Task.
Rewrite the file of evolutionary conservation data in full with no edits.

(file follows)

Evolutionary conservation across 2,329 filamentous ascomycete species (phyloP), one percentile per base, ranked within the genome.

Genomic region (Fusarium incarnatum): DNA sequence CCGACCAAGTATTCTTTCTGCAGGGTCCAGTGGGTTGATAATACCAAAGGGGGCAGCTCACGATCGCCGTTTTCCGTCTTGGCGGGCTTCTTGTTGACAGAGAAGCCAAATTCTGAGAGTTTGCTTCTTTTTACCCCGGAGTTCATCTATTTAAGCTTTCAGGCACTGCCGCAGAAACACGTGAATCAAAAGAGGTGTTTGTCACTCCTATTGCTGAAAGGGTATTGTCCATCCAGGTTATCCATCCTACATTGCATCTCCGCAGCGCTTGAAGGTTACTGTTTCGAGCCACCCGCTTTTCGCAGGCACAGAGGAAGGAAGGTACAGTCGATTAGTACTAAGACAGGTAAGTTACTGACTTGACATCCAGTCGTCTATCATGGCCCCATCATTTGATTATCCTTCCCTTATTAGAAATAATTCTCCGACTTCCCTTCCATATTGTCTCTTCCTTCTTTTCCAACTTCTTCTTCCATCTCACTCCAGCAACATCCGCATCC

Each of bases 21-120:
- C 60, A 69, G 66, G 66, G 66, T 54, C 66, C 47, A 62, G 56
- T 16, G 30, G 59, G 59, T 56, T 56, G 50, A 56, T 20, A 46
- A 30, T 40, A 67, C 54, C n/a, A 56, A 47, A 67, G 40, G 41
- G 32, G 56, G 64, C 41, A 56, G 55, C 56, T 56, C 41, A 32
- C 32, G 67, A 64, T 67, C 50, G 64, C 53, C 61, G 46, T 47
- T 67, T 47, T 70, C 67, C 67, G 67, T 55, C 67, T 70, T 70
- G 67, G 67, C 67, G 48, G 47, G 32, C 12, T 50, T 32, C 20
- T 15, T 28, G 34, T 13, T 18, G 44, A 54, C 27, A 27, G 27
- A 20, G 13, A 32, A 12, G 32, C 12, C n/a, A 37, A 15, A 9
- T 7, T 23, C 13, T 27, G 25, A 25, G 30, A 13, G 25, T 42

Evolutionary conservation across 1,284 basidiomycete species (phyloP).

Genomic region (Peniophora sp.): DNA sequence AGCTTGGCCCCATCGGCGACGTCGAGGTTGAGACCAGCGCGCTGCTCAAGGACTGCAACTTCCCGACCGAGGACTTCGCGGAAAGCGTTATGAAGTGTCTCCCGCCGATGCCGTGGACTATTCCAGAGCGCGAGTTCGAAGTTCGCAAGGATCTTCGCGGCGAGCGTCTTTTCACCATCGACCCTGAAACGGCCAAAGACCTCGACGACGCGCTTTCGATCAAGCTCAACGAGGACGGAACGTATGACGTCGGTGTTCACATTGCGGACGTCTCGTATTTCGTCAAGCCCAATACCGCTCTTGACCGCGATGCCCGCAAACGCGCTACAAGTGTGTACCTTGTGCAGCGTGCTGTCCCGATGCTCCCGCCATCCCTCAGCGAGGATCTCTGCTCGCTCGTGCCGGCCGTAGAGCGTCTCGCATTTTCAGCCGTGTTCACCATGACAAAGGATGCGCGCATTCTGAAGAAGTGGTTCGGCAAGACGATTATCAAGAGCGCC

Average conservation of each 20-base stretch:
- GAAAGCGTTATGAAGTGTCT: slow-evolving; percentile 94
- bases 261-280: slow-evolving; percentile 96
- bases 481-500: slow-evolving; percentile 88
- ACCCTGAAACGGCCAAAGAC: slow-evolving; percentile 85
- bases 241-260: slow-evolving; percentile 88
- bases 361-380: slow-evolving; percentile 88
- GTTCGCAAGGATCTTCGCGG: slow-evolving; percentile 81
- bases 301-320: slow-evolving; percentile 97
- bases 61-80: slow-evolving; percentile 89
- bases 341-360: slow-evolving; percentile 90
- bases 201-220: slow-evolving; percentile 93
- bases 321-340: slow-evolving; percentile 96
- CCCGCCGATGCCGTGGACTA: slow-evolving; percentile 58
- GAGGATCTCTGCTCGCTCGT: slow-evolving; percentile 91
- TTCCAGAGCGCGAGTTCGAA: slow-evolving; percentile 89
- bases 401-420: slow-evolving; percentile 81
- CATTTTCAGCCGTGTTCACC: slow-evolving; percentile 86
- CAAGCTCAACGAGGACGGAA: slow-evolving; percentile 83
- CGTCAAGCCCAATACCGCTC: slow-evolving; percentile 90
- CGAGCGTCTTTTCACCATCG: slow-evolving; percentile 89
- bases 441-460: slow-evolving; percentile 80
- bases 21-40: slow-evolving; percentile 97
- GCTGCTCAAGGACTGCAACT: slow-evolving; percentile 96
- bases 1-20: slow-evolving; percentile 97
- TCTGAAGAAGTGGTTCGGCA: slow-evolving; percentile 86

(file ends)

Evolutionary conservation across 2,329 filamentous ascomycete species (phyloP), one percentile per base, ranked within the genome.

Genomic region (Fusarium incarnatum): DNA sequence CCGACCAAGTATTCTTTCTGCAGGGTCCAGTGGGTTGATAATACCAAAGGGGGCAGCTCACGATCGCCGTTTTCCGTCTTGGCGGGCTTCTTGTTGACAGAGAAGCCAAATTCTGAGAGTTTGCTTCTTTTTACCCCGGAGTTCATCTATTTAAGCTTTCAGGCACTGCCGCAGAAACACGTGAATCAAAAGAGGTGTTTGTCACTCCTATTGCTGAAAGGGTATTGTCCATCCAGGTTATCCATCCTACATTGCATCTCCGCAGCGCTTGAAGGTTACTGTTTCGAGCCACCCGCTTTTCGCAGGCACAGAGGAAGGAAGGTACAGTCGATTAGTACTAAGACAGGTAAGTTACTGACTTGACATCCAGTCGTCTATCATGGCCCCATCATTTGATTATCCTTCCCTTATTAGAAATAATTCTCCGACTTCCCTTCCATATTGTCTCTTCCTTCTTTTCCAACTTCTTCTTCCATCTCACTCCAGCAACATCCGCATCC

Each of bases 21-120:
- C 60, A 69, G 66, G 66, G 66, T 54, C 66, C 47, A 62, G 56
- T 16, G 30, G 59, G 59, T 56, T 56, G 50, A 56, T 20, A 46
- A 30, T 40, A 67, C 54, C n/a, A 56, A 47, A 67, G 40, G 41
- G 32, G 56, G 64, C 41, A 56, G 55, C 56, T 56, C 41, A 32
- C 32, G 67, A 64, T 67, C 50, G 64, C 53, C 61, G 46, T 47
- T 67, T 47, T 70, C 67, C 67, G 67, T 55, C 67, T 70, T 70
- G 67, G 67, C 67, G 48, G 47, G 32, C 12, T 50, T 32, C 20
- T 15, T 28, G 34, T 13, T 18, G 44, A 54, C 27, A 27, G 27
- A 20, G 13, A 32, A 12, G 32, C 12, C n/a, A 37, A 15, A 9
- T 7, T 23, C 13, T 27, G 25, A 25, G 30, A 13, G 25, T 42

Evolutionary conservation across 1,284 basidiomycete species (phyloP).

Genomic region (Peniophora sp.): DNA sequence AGCTTGGCCCCATCGGCGACGTCGAGGTTGAGACCAGCGCGCTGCTCAAGGACTGCAACTTCCCGACCGAGGACTTCGCGGAAAGCGTTATGAAGTGTCTCCCGCCGATGCCGTGGACTATTCCAGAGCGCGAGTTCGAAGTTCGCAAGGATCTTCGCGGCGAGCGTCTTTTCACCATCGACCCTGAAACGGCCAAAGACCTCGACGACGCGCTTTCGATCAAGCTCAACGAGGACGGAACGTATGACGTCGGTGTTCACATTGCGGACGTCTCGTATTTCGTCAAGCCCAATACCGCTCTTGACCGCGATGCCCGCAAACGCGCTACAAGTGTGTACCTTGTGCAGCGTGCTGTCCCGATGCTCCCGCCATCCCTCAGCGAGGATCTCTGCTCGCTCGTGCCGGCCGTAGAGCGTCTCGCATTTTCAGCCGTGTTCACCATGACAAAGGATGCGCGCATTCTGAAGAAGTGGTTCGGCAAGACGATTATCAAGAGCGCC

Average conservation of each 20-base stretch:
- GAAAGCGTTATGAAGTGTCT: slow-evolving; percentile 94
- bases 261-280: slow-evolving; percentile 96
- bases 481-500: slow-evolving; percentile 88
- ACCCTGAAACGGCCAAAGAC: slow-evolving; percentile 85
- bases 241-260: slow-evolving; percentile 88
- bases 361-380: slow-evolving; percentile 88
- GTTCGCAAGGATCTTCGCGG: slow-evolving; percentile 81
- bases 301-320: slow-evolving; percentile 97
- bases 61-80: slow-evolving; percentile 89
- bases 341-360: slow-evolving; percentile 90
- bases 201-220: slow-evolving; percentile 93
- bases 321-340: slow-evolving; percentile 96
- CCCGCCGATGCCGTGGACTA: slow-evolving; percentile 58
- GAGGATCTCTGCTCGCTCGT: slow-evolving; percentile 91
- TTCCAGAGCGCGAGTTCGAA: slow-evolving; percentile 89
- bases 401-420: slow-evolving; percentile 81
- CATTTTCAGCCGTGTTCACC: slow-evolving; percentile 86
- CAAGCTCAACGAGGACGGAA: slow-evolving; percentile 83
- CGTCAAGCCCAATACCGCTC: slow-evolving; percentile 90
- CGAGCGTCTTTTCACCATCG: slow-evolving; percentile 89
- bases 441-460: slow-evolving; percentile 80
- bases 21-40: slow-evolving; percentile 97
- GCTGCTCAAGGACTGCAACT: slow-evolving; percentile 96
- bases 1-20: slow-evolving; percentile 97
- TCTGAAGAAGTGGTTCGGCA: slow-evolving; percentile 86